My complaint with the New Atheists has always been their insistence on treating God as a purely epistemological question. I don’t think you can make sense of religion if you only see it as a system of beliefs. (Illing)
It is NOT a literary movement, for crying out loud! It’s an intellectual movement that got its start in several prominent books. But let’s move on.
These New Atheists are mostly ignorant of religion, and only really concerned with a particular kind of monotheism, which is a narrow segment of the broader religious world. (Gray)
. . . For example, there are still people who treat the myths of religion, like the Genesis story, as some kind of literal truth, even though they were understood by Jewish thinkers and theologians of the time as parables.
Genesis is not a theory of the origins of the world. It’s not obsolete, primitive science. It’s not a solution to the problem of knowledge. Religion isn’t like that. Religion is a body of practices, of stories and images, whereby humans create or find meanings in their lives.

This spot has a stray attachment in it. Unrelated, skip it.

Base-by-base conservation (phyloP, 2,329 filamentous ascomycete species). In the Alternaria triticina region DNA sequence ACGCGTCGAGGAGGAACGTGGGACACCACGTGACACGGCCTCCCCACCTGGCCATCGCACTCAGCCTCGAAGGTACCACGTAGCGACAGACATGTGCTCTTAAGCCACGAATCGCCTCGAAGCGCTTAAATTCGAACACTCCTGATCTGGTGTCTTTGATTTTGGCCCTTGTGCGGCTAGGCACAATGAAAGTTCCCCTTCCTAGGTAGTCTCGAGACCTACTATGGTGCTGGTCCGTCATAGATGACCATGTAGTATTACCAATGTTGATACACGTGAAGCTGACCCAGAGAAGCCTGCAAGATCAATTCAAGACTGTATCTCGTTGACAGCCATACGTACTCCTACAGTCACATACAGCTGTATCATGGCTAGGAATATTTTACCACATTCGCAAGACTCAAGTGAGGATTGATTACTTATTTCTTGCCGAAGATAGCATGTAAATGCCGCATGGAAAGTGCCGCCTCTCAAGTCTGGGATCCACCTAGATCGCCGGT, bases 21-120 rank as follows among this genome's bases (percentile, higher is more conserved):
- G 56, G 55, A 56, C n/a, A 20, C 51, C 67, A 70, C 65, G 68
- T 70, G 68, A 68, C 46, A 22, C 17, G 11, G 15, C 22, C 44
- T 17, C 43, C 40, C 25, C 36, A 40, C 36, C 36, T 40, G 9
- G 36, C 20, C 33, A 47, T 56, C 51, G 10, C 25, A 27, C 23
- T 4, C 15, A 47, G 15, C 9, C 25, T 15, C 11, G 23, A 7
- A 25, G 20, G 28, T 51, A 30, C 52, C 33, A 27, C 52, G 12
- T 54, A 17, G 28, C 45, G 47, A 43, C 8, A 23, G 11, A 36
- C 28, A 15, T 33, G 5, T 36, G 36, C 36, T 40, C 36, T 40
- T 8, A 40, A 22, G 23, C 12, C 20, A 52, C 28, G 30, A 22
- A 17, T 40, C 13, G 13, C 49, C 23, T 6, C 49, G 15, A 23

In other words, it’s not a search for explanation. Even if everything in the world were suddenly explained by science, we would still be asking what it all means. (Gray)
This canard is so old that it’s too tough to swallow. No New Atheist claims that religion is solely about factual claims. What we argue is that religion, at least of the Abrahamic stripe, rests on factual claims, and those factual claims give it force. The force is of course instantiated in non-factual things like moral strictures and religious acts, but ultimately without beliefs in some facts, religion loses force.
The truth that religions rest at bottom on factual claims is one of the topics in my book Faith Versus Fact, and many theologians and believers explicitly recognize and admit this. It’s even in the Bible! I quote from my earlier critique of Illing from three years ago (does the man ever have new ideas?), in which I gave statements from the Bible as well as from science-friendly religionists:
But if there be no resurrection of the dead, then is Christ not risen:And if Christ be not risen, then is our preaching vain, and your faith is also vain.—Paul, 1 Corinthians 15:13-14